Welcome to the webpages of the Carroll Research Group at Wake Forest University. We research and explore the fundamental symmetries of material structures to learn what deeper connections between such symmetries and emergent thermal, electrical, optical and magnetic properties might exist. Our approach is to study complex, low-dimensional material structures like 2D dichalcogenides with modulation and energy filtered doping schemes or perovskite-based 1D systems that form time crystals. In such objects, the local geometry, topology, and scale can be easily altered or modified leading to exotic interactions among the carriers of a phenomenon.

Our fundamental studies are aimed at revealing why emergent phenomena express the same universal symmetries as found in particle physics and cosmology. However, our studies also “open the door” to exciting new opportunities in application. And since we have traditionally been a rather large group, we have been able to  address of a few of these opportunities in the fields of: 1) energy harvesting technologies, 2) liquid ion separation technologies, 3) lighting/lasers, 4) novel sensor systems and 5) quantum information processing.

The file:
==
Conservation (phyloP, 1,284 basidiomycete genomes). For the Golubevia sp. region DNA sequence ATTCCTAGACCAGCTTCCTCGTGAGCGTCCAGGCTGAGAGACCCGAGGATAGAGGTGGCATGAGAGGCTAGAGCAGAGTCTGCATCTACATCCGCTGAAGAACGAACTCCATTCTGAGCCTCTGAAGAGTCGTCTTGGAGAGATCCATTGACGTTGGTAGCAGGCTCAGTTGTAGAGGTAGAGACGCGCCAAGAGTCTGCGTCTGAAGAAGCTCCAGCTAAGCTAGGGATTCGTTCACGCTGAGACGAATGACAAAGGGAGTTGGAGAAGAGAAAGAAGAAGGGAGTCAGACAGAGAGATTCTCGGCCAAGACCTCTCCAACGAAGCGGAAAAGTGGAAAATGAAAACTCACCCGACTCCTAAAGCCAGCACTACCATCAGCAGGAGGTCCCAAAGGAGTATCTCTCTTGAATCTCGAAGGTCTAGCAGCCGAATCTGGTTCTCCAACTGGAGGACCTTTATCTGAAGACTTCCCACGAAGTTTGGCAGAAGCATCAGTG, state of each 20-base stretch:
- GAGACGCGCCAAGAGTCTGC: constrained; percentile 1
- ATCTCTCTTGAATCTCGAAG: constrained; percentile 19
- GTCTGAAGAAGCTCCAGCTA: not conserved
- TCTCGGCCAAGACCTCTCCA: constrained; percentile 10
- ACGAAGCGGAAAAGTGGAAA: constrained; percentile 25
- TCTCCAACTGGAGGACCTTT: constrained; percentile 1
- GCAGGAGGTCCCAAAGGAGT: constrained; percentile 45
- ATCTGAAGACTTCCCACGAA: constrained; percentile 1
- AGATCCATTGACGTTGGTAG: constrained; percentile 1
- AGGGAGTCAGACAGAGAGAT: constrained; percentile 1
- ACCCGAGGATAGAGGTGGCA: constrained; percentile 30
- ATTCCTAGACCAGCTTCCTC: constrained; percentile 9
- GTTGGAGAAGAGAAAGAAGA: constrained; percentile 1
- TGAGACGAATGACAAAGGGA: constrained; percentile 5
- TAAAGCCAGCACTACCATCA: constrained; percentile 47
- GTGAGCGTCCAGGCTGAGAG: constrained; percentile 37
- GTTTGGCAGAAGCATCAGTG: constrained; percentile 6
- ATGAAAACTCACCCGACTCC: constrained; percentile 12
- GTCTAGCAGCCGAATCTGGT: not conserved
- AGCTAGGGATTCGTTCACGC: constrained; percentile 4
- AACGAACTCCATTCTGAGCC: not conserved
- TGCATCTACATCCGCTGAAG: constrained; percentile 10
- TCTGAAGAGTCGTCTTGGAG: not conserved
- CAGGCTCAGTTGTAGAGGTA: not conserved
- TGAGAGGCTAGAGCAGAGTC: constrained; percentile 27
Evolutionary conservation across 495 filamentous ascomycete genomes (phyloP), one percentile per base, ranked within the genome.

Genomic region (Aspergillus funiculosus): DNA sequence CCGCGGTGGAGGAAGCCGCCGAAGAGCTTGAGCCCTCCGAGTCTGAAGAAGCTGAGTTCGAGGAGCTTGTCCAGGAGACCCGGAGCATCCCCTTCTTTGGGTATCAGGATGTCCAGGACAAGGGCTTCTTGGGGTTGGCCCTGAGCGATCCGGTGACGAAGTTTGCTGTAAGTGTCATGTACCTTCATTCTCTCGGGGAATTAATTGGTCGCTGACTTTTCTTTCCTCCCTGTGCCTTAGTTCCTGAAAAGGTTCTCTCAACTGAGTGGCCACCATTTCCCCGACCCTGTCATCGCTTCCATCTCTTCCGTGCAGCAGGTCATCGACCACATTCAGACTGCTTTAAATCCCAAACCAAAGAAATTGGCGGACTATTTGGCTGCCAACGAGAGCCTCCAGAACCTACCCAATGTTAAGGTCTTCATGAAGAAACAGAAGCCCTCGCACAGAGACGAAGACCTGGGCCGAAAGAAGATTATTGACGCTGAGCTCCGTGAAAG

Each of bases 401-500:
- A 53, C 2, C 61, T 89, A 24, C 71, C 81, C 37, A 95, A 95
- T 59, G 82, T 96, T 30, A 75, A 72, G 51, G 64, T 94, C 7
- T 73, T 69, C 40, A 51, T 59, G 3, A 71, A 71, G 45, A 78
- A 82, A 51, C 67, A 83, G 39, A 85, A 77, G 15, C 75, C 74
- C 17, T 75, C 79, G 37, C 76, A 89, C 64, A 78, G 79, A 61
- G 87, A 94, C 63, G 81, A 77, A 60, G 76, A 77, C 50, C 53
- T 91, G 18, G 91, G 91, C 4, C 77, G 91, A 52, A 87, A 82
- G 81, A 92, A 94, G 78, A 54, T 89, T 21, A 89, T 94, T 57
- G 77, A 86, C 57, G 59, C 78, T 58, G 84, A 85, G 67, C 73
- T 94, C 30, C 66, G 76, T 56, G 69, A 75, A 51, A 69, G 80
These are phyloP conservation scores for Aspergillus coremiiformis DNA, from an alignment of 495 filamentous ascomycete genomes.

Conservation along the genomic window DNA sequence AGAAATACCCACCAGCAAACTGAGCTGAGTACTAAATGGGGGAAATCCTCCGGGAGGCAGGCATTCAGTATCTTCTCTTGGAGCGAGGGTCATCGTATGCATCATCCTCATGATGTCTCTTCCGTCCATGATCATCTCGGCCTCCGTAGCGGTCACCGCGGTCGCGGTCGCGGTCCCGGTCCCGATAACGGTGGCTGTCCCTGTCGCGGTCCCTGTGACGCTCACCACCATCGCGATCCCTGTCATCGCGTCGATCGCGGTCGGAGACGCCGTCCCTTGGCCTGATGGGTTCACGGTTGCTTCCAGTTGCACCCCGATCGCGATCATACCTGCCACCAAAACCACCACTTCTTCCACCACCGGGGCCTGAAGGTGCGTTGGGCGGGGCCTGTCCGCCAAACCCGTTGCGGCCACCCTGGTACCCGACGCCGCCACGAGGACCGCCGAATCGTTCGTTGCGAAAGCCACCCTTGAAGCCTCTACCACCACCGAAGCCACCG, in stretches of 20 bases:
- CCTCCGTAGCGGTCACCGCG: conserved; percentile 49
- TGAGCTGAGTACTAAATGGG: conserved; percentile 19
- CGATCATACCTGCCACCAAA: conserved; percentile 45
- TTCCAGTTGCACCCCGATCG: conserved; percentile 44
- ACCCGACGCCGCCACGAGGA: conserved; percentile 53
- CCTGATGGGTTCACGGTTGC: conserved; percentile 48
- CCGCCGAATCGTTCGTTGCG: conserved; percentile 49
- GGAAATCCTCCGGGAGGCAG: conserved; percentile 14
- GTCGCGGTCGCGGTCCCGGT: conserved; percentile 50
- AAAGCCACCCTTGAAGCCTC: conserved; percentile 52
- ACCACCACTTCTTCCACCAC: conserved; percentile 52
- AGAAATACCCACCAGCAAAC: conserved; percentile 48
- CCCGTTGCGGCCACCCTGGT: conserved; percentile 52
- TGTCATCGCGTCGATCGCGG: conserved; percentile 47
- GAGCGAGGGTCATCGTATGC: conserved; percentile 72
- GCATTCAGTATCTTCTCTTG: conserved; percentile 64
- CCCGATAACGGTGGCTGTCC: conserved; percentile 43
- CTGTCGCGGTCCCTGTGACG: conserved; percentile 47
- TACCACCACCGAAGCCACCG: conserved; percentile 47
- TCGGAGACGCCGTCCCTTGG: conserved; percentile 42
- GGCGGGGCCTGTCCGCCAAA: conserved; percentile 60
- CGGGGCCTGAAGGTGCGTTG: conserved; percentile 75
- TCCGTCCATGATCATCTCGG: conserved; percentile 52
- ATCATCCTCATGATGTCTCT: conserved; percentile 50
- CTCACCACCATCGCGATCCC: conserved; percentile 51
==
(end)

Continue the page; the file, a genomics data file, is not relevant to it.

So, we see ourselves as a peculiar hybrid between device/materials physics and fundamental physics. Both basic and applied and both with its own impact for our society: this is our perspective. We strive to add a voice of distinction to the world’s scientific conversation. In doing so, our work has produced hundreds of publications and patents, tens of thousands of citations by other scientists, and a wide range of interest in the public press (CNN, NYT, CBS, BBC, etc.). We are fortunate to be funded by federal agencies such as NASA, NSF, AFOSR, ARO, and NIH, as well as private sources and we are regular contributors to scientific and professional conferences around the world. Finally, we are proud to be the founding members of the Center for Nanotechnology and Molecular Materials at Wake Forest University.


David L. Carroll PhD.

Department of Physics

214 Olin Physical Laboratories

Wake Forest University

Winston-Salem NC 27109


(336) 727 1804

November 2018